This develops in intriguing, almost proto-feminist ways. Helena is shown to have uncommon skill in matters medical, curing the King of France of a fistula, and his gratitude manifests itself in granting her any husband she wishes. Agency is, unexpectedly, hers, and - surprise, surprise! - she picks Bertram. At this point, of course, we might problematize the fact that monarchic society means a king arbitrarily gets to say who marries whom (and we should; this is an obvious injustice), and thus there is an inkling of sympathy for Bertram in that he is told to marry against his will. What is much harder to excuse is just how unpleasant he is towards Helena, his snobbish and classist attitude towards "a poor physician's daughter" being refuted by even the French king of all people ("strange is it that our bloods, of colour, weight, and heat, pour'd all together, would quite confound distinction, yet stand off in differences so mighty". As Muse put it a few hundred years later, "when we bleed we bleed the same"). Bertram's pride remains the main obstacle to be overcame throughout the play, and is neatly juxtaposed with the pride of the bragging peacock Parolles, who gets his comic comeuppance in a mostly unrelated but frequently very funny side-plot featuring a number of brilliant nonsense words; contrast the pride of these two men with the line above "our virtues would be proud, if our faults whipped them not" and it's hard not to see this as a bit of a take-down of, well, stuck-up sexist pigs who don't seem to heed the much-needed whipping of their own faults.
The play hints at masculine entitlement as much as it does feminine resistance, both through Bertram's noxious behaviour but also a disturbing undercurrent of lechery on part of the king (note the sexual tension between him and Helena in Act II scene I, and his flirtations with Diana at the close), not to mention various pearls of wisdom on Helena's part: "man is enemy to virginity; how may we barricado it against him?... he assails; and our virginity, though valiant, in the defence yet is weak: unfold to us some warlike resistance", and, later and even more suffragette-like, "Is there no military policy, how virgins might blow up men?" This latter line, I contend, might be Shakespeare's most brazenly and cheekily feminist moment. Is it silly to speak of a 17th century play as being a feminist text? Basically, no. It wasn't written as a feminist tract, obviously not, but it's no more folly to discuss it in these terms than a play written last week, and I don't have much time for critics who think otherwise. Talking about literature is an ongoing conversation, as much a conversation about our age as it is a conversation about Shakespeare's, and if we are only to use the terminology of his own time to discuss his plays then we are drastically impoverished in what we can say. Is "O strange men! That can such sweet use make of what they hate" not a rebuttal of internalized misogyny? If not, how else can one possibly describe it?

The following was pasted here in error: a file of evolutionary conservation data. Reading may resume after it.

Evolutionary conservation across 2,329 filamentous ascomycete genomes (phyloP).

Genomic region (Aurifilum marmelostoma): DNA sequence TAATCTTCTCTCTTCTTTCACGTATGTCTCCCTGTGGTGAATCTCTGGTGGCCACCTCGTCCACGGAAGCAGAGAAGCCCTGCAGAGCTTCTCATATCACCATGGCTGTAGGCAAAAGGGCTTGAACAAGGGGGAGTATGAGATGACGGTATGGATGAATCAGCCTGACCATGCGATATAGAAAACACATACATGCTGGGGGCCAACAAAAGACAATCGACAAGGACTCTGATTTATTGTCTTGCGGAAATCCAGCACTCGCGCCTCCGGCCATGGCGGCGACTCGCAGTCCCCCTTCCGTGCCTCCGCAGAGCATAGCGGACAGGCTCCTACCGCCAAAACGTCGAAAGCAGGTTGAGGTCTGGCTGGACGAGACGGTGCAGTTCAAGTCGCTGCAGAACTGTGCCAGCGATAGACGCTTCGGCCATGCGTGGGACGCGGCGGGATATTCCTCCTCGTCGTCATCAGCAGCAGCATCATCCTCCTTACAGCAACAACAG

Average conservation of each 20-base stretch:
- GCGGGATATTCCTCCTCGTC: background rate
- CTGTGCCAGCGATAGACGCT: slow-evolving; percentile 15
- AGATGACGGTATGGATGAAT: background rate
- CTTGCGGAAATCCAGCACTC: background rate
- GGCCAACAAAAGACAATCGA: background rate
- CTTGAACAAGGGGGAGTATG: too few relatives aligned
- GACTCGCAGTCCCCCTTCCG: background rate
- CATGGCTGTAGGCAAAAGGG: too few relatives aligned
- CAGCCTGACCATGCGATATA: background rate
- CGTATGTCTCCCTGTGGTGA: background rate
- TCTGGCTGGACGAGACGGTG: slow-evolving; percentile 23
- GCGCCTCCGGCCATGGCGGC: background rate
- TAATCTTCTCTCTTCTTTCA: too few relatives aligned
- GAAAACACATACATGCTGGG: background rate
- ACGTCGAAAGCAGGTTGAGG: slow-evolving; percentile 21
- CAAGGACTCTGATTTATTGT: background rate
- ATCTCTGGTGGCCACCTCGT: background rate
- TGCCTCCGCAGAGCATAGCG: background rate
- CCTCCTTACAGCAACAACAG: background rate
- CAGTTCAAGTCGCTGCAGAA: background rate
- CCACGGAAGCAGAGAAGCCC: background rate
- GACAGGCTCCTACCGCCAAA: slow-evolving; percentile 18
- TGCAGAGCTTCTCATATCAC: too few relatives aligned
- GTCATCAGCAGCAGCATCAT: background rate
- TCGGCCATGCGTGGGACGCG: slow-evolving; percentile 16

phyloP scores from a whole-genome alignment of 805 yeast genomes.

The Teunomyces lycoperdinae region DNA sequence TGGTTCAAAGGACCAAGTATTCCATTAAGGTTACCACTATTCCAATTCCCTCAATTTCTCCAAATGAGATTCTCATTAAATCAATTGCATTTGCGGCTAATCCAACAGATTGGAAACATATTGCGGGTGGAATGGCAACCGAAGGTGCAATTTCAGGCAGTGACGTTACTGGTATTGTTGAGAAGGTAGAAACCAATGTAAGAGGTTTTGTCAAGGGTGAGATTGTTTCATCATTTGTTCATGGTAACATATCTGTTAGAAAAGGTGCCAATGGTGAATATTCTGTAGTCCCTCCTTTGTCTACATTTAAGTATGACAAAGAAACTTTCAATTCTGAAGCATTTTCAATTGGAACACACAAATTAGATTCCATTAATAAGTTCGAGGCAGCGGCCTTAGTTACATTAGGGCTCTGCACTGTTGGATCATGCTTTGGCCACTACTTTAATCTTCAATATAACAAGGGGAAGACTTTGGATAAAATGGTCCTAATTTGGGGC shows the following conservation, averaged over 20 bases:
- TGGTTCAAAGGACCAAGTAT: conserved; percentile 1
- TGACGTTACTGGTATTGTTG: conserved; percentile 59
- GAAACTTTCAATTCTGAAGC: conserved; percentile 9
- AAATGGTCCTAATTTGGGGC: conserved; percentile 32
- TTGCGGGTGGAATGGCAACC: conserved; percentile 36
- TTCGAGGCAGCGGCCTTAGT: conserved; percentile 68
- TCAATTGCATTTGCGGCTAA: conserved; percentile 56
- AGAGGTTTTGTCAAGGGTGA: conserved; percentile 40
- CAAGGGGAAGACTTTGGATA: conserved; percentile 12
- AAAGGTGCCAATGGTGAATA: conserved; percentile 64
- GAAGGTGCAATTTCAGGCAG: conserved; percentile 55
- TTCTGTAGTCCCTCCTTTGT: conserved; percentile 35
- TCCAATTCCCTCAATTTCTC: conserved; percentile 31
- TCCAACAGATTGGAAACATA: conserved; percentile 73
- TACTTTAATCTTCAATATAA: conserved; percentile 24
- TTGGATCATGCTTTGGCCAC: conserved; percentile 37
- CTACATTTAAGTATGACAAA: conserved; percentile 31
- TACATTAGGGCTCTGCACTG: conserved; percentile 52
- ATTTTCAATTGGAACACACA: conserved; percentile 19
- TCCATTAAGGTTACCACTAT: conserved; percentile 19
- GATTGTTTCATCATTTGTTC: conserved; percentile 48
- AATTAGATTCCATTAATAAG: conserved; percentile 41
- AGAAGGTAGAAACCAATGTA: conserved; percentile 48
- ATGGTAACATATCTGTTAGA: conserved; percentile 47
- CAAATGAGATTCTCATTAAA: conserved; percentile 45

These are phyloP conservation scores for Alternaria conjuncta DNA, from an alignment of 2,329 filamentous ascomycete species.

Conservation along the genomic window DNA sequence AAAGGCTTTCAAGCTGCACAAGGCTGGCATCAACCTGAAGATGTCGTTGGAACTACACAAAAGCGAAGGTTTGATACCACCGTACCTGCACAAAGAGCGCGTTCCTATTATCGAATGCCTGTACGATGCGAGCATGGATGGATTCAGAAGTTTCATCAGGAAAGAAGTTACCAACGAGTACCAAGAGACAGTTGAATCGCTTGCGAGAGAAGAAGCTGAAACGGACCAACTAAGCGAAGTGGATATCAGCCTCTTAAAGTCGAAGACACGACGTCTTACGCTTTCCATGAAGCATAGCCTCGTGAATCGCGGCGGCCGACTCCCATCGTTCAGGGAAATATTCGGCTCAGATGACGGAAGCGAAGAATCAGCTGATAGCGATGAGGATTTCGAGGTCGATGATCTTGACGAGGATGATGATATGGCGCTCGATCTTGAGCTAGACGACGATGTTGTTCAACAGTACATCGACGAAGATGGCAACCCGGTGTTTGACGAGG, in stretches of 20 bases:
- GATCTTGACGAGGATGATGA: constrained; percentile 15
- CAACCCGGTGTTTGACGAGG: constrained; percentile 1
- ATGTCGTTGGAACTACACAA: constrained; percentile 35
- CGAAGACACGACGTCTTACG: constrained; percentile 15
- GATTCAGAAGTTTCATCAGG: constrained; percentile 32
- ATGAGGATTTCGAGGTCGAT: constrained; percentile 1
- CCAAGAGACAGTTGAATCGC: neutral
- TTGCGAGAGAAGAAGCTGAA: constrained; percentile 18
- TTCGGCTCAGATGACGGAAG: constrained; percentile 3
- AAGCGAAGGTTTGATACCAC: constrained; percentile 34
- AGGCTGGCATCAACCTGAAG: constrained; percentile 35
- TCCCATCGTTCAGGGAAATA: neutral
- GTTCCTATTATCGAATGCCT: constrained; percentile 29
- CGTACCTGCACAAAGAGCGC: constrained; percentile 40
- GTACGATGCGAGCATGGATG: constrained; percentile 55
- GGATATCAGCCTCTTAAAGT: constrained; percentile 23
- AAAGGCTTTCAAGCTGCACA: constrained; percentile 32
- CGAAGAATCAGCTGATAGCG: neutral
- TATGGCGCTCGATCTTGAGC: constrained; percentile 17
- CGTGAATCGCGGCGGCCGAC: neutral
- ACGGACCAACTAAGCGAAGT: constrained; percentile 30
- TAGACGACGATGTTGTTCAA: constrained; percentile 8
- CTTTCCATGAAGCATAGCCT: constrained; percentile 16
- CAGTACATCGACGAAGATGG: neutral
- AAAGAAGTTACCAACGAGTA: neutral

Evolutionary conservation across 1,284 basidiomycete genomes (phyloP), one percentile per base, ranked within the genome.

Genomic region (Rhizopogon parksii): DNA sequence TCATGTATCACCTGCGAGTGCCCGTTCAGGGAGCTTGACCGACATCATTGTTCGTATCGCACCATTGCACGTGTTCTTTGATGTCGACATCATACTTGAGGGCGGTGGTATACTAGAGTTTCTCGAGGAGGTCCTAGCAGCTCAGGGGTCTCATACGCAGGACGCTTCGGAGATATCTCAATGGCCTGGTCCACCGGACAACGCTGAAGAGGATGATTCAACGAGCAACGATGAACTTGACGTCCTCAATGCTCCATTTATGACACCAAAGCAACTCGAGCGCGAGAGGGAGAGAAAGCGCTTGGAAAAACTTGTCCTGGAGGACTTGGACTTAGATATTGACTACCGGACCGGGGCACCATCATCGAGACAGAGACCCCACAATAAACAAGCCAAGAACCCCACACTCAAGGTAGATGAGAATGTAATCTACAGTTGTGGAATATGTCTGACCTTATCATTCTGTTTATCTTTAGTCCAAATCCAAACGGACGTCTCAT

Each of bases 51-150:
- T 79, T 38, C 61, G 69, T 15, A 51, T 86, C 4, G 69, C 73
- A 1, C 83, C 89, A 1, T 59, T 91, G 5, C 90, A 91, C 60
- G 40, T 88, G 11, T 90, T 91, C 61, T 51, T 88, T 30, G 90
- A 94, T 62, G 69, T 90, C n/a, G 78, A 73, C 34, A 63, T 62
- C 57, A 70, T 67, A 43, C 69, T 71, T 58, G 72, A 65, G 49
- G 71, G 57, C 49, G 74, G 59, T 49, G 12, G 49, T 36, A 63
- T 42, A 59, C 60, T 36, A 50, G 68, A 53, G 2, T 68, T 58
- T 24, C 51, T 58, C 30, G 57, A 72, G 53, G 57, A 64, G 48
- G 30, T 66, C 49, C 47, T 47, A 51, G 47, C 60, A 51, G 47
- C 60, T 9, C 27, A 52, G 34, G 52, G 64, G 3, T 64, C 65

The play has a wide range of interesting female characters, as it happens; not just Celia Johnson's Countess back in France, but in Florence we encounter Diana, Violenta, Mariana, and an old widow. As Bertram and co plot to deceive the braggart Parolles in matters soldiering, so too do the women plot to deceive Bertram (war and love are paralleled, as expected, where both have the aim of conquering). Diana, in particular, is a fascinating part - in plot terms simply the bait to trap Bertram, but she gets a strong defiant and lyrical streak in her own right, and more than holds her own against Bertram in this production (in a very well-staged candlelit two-hander); he riddles her very prettily when he thinks he might get to sleep with her, but is quite happy to shame her later euphemistically and publicly (and completely falsely) as "a common gamester to the camp".
"All's well that ends well", Helena states: in other words, no matter how tough some of the unpleasantness one goes through, it's all justified if the outcome is a happy one. But I'm not so convinced the outcome of this play is quite as fairy-tale as often gets made out. Just before the play's ending, Helena is still "but the shadow of a wife ... the name and not the thing"; Bertram's rapid about-turn and sudden promise to marry her after all never feels remotely convincing. And, crucially, it's not left convincing in this production either. We do not anticipate domestic bliss for Helena; the somewhat impish and potentially lecherous king is still in place (and, for all we know, might marry people against their will in future); and things remain deeply uneasy. "All yet seems well", the King says in his parting words, the ambiguity a far cry from the certainty of the play's title. In as patriarchal a society as that in which Bertram and Helena live - and in which we still live - such a 'seems' may be as good as it gets. I doubt anyone thinks Bertram will be a model husband, and that Shakespeare closes on this discordant moment of cynicism is one of his strangest, most realistic, and most laudable endings.